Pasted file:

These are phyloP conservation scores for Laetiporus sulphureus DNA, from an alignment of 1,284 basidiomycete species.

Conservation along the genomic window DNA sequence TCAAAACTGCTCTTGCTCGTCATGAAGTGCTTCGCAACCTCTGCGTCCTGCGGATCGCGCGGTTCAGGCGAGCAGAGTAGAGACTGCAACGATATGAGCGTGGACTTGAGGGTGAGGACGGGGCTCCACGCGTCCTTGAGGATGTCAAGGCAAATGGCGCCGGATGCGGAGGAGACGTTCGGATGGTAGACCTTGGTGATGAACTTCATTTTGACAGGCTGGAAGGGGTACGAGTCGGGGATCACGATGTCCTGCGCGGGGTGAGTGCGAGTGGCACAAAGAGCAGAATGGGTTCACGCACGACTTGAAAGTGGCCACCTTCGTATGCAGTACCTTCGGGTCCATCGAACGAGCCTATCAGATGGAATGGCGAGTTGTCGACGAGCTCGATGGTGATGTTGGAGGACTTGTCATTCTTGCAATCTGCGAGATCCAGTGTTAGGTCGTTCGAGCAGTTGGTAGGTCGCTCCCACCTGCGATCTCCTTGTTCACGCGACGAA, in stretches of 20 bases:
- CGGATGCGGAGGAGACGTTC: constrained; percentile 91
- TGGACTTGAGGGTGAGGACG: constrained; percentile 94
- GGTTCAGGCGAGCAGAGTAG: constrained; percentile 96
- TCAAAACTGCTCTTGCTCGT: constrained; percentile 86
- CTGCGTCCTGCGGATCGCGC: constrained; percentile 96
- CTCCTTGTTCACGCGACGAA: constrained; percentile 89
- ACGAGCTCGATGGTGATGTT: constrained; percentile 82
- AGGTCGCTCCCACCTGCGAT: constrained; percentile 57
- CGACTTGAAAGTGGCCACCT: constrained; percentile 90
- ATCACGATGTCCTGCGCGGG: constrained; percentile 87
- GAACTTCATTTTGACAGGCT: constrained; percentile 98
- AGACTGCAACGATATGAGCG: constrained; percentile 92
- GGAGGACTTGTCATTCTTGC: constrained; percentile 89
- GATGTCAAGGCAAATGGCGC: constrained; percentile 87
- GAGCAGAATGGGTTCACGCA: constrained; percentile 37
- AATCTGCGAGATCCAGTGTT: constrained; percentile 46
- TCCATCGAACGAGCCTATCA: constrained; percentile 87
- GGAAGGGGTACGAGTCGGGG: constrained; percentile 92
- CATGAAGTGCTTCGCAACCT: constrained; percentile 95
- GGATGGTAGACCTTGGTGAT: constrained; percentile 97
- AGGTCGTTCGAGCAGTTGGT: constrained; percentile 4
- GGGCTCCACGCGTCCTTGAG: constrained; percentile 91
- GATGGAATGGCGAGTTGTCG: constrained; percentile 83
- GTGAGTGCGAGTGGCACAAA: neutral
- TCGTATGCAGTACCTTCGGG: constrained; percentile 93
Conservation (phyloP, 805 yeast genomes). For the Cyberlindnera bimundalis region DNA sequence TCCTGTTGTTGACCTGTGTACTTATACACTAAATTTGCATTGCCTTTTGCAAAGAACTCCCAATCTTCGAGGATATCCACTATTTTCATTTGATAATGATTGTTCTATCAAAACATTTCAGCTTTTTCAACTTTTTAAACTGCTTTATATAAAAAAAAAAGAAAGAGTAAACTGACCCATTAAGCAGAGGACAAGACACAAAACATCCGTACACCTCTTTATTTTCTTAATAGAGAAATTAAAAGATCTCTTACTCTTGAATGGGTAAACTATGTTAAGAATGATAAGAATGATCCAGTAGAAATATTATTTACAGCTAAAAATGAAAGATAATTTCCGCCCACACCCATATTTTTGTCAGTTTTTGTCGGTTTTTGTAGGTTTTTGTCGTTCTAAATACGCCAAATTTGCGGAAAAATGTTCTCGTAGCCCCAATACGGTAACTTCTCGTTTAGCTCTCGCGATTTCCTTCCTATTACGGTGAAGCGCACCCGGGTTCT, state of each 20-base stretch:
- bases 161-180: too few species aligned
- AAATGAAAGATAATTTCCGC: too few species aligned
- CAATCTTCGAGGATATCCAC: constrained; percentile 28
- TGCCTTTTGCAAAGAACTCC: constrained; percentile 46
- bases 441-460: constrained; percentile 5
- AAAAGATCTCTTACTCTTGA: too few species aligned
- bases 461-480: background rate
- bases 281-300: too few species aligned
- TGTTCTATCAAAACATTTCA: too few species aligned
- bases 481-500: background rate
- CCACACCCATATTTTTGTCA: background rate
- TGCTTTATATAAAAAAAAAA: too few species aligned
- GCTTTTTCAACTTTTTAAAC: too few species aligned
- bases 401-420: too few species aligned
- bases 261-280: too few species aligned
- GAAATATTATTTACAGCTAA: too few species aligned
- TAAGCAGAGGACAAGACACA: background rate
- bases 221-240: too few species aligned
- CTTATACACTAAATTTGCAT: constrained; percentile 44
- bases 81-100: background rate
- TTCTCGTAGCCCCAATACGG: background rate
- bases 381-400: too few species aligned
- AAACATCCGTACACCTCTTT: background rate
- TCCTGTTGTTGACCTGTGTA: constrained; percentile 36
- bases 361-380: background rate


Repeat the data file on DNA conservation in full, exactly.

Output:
These are phyloP conservation scores for Laetiporus sulphureus DNA, from an alignment of 1,284 basidiomycete species.

Conservation along the genomic window DNA sequence TCAAAACTGCTCTTGCTCGTCATGAAGTGCTTCGCAACCTCTGCGTCCTGCGGATCGCGCGGTTCAGGCGAGCAGAGTAGAGACTGCAACGATATGAGCGTGGACTTGAGGGTGAGGACGGGGCTCCACGCGTCCTTGAGGATGTCAAGGCAAATGGCGCCGGATGCGGAGGAGACGTTCGGATGGTAGACCTTGGTGATGAACTTCATTTTGACAGGCTGGAAGGGGTACGAGTCGGGGATCACGATGTCCTGCGCGGGGTGAGTGCGAGTGGCACAAAGAGCAGAATGGGTTCACGCACGACTTGAAAGTGGCCACCTTCGTATGCAGTACCTTCGGGTCCATCGAACGAGCCTATCAGATGGAATGGCGAGTTGTCGACGAGCTCGATGGTGATGTTGGAGGACTTGTCATTCTTGCAATCTGCGAGATCCAGTGTTAGGTCGTTCGAGCAGTTGGTAGGTCGCTCCCACCTGCGATCTCCTTGTTCACGCGACGAA, in stretches of 20 bases:
- CGGATGCGGAGGAGACGTTC: constrained; percentile 91
- TGGACTTGAGGGTGAGGACG: constrained; percentile 94
- GGTTCAGGCGAGCAGAGTAG: constrained; percentile 96
- TCAAAACTGCTCTTGCTCGT: constrained; percentile 86
- CTGCGTCCTGCGGATCGCGC: constrained; percentile 96
- CTCCTTGTTCACGCGACGAA: constrained; percentile 89
- ACGAGCTCGATGGTGATGTT: constrained; percentile 82
- AGGTCGCTCCCACCTGCGAT: constrained; percentile 57
- CGACTTGAAAGTGGCCACCT: constrained; percentile 90
- ATCACGATGTCCTGCGCGGG: constrained; percentile 87
- GAACTTCATTTTGACAGGCT: constrained; percentile 98
- AGACTGCAACGATATGAGCG: constrained; percentile 92
- GGAGGACTTGTCATTCTTGC: constrained; percentile 89
- GATGTCAAGGCAAATGGCGC: constrained; percentile 87
- GAGCAGAATGGGTTCACGCA: constrained; percentile 37
- AATCTGCGAGATCCAGTGTT: constrained; percentile 46
- TCCATCGAACGAGCCTATCA: constrained; percentile 87
- GGAAGGGGTACGAGTCGGGG: constrained; percentile 92
- CATGAAGTGCTTCGCAACCT: constrained; percentile 95
- GGATGGTAGACCTTGGTGAT: constrained; percentile 97
- AGGTCGTTCGAGCAGTTGGT: constrained; percentile 4
- GGGCTCCACGCGTCCTTGAG: constrained; percentile 91
- GATGGAATGGCGAGTTGTCG: constrained; percentile 83
- GTGAGTGCGAGTGGCACAAA: neutral
- TCGTATGCAGTACCTTCGGG: constrained; percentile 93
Conservation (phyloP, 805 yeast genomes). For the Cyberlindnera bimundalis region DNA sequence TCCTGTTGTTGACCTGTGTACTTATACACTAAATTTGCATTGCCTTTTGCAAAGAACTCCCAATCTTCGAGGATATCCACTATTTTCATTTGATAATGATTGTTCTATCAAAACATTTCAGCTTTTTCAACTTTTTAAACTGCTTTATATAAAAAAAAAAGAAAGAGTAAACTGACCCATTAAGCAGAGGACAAGACACAAAACATCCGTACACCTCTTTATTTTCTTAATAGAGAAATTAAAAGATCTCTTACTCTTGAATGGGTAAACTATGTTAAGAATGATAAGAATGATCCAGTAGAAATATTATTTACAGCTAAAAATGAAAGATAATTTCCGCCCACACCCATATTTTTGTCAGTTTTTGTCGGTTTTTGTAGGTTTTTGTCGTTCTAAATACGCCAAATTTGCGGAAAAATGTTCTCGTAGCCCCAATACGGTAACTTCTCGTTTAGCTCTCGCGATTTCCTTCCTATTACGGTGAAGCGCACCCGGGTTCT, state of each 20-base stretch:
- bases 161-180: too few species aligned
- AAATGAAAGATAATTTCCGC: too few species aligned
- CAATCTTCGAGGATATCCAC: constrained; percentile 28
- TGCCTTTTGCAAAGAACTCC: constrained; percentile 46
- bases 441-460: constrained; percentile 5
- AAAAGATCTCTTACTCTTGA: too few species aligned
- bases 461-480: background rate
- bases 281-300: too few species aligned
- TGTTCTATCAAAACATTTCA: too few species aligned
- bases 481-500: background rate
- CCACACCCATATTTTTGTCA: background rate
- TGCTTTATATAAAAAAAAAA: too few species aligned
- GCTTTTTCAACTTTTTAAAC: too few species aligned
- bases 401-420: too few species aligned
- bases 261-280: too few species aligned
- GAAATATTATTTACAGCTAA: too few species aligned
- TAAGCAGAGGACAAGACACA: background rate
- bases 221-240: too few species aligned
- CTTATACACTAAATTTGCAT: constrained; percentile 44
- bases 81-100: background rate
- TTCTCGTAGCCCCAATACGG: background rate
- bases 381-400: too few species aligned
- AAACATCCGTACACCTCTTT: background rate
- TCCTGTTGTTGACCTGTGTA: constrained; percentile 36
- bases 361-380: background rate